In my second year of the MBA I decided I wanted to go back into entrepreneurship and, as I had thoroughly enjoyed the natural foods industry, I started exploring there. According to ResearchAndMarkets.com, the global food delivery industry is set to surpass the 160 billion dollars mark by 2024, and the direct-to-consumer space is growing at an outpaced rate. But despite that enormity, there is still a lack of focus on keto-friendly, plant-based, and other lifestyle meal delivery that is affordable and clean. So, in 2020 I decided to start a new food brand, Proper Good.
Along with my sister, co-founder and creative lead, Jennifer Jane, we’ve set out to embrace a market that’s demanding convenient 90-second meal solutions for dietary preferences, and together we’re taking the shelf stable ready-meals space into the premium arena where it’s never been before.
Can you share the most interesting story that happened to you since you began your career?
There are so many interesting and unusual moments to think through, but one of the most ‘ah-ha’ moments was in relation to investor communication. Many entrepreneurs view investors as the ones we must impress, the ones we must show the shiny results to, keep them happy — the rose-tinted glasses as it were — but that is a very shallow relationship and will not lead to long-term success. I remember distinctly in our prior business a moment where we had to tell our lead investor some bad news and a below-expectation result. That was a nervous, high-heart-rate moment, but it was met with a casual ‘ok cool, so what can we do to turn it around?’ This moment of down-to-earth sharing changed the entire relationship for the better, and now at Proper Good we take this approach continuously. I record and share monthly videos with all investors, show the real-time stats whether they’re good or bad, and that has created an incredibly trusting relationship where we’re all on the same side, as opposed to ‘the business, founder, and investors’ being three separate entities.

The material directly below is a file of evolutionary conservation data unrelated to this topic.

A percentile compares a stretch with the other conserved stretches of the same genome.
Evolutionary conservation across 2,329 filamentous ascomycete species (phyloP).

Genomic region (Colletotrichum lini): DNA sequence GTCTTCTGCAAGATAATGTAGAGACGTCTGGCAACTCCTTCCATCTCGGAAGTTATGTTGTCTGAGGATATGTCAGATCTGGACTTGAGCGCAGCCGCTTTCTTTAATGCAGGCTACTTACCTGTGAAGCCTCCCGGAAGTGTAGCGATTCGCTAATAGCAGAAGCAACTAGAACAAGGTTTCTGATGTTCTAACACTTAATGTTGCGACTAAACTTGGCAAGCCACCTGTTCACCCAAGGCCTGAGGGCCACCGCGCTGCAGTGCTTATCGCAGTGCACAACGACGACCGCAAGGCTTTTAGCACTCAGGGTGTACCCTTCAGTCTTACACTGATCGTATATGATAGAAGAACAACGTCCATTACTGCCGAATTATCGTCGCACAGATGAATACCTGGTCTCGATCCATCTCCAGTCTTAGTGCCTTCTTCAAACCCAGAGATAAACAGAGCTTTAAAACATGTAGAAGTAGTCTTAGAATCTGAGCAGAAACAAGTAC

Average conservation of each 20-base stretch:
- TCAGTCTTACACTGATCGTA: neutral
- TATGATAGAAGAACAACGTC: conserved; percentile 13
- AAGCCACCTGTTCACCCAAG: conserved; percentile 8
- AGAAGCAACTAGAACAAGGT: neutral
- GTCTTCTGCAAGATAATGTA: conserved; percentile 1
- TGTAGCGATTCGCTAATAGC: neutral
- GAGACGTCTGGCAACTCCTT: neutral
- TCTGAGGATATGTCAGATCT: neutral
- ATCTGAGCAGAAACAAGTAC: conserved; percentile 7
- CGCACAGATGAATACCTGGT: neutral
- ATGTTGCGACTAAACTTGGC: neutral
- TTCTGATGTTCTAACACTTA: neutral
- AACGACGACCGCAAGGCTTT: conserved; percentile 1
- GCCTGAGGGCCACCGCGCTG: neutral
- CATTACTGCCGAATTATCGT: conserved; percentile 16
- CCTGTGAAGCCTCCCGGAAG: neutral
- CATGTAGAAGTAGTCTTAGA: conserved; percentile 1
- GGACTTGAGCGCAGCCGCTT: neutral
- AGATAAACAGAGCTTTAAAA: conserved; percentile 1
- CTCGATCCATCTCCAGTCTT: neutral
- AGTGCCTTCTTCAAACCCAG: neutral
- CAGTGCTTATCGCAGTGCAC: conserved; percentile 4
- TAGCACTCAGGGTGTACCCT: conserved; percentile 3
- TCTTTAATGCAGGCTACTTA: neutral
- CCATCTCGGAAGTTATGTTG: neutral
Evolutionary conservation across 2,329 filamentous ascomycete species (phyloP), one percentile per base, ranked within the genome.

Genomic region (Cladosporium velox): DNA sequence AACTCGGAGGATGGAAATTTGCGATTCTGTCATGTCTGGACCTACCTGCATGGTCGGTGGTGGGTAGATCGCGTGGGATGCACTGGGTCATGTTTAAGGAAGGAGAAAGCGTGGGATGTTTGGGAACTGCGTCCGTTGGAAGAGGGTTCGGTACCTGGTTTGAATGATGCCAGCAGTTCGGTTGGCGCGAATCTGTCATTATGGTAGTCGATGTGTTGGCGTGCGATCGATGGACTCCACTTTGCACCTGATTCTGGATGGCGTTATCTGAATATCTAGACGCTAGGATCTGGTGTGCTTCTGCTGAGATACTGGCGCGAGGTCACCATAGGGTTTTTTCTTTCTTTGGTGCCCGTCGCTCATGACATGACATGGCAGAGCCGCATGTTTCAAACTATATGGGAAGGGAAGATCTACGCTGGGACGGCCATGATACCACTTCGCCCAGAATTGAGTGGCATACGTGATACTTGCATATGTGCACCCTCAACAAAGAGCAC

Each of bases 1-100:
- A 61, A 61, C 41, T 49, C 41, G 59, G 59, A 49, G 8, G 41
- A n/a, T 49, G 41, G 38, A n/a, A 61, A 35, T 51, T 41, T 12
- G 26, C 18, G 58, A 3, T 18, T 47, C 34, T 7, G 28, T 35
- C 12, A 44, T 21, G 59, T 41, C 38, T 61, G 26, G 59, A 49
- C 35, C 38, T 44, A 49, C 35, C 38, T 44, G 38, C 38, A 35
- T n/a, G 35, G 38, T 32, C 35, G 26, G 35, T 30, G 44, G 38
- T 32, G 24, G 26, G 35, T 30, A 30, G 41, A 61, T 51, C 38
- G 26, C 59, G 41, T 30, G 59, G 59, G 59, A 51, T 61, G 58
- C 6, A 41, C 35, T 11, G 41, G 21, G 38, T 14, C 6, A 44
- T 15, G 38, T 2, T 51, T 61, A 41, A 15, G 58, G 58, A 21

Are you able to identify a “tipping point” in your career when you started to see success? Did you start doing anything different? Are there takeaways or lessons that others can learn from that?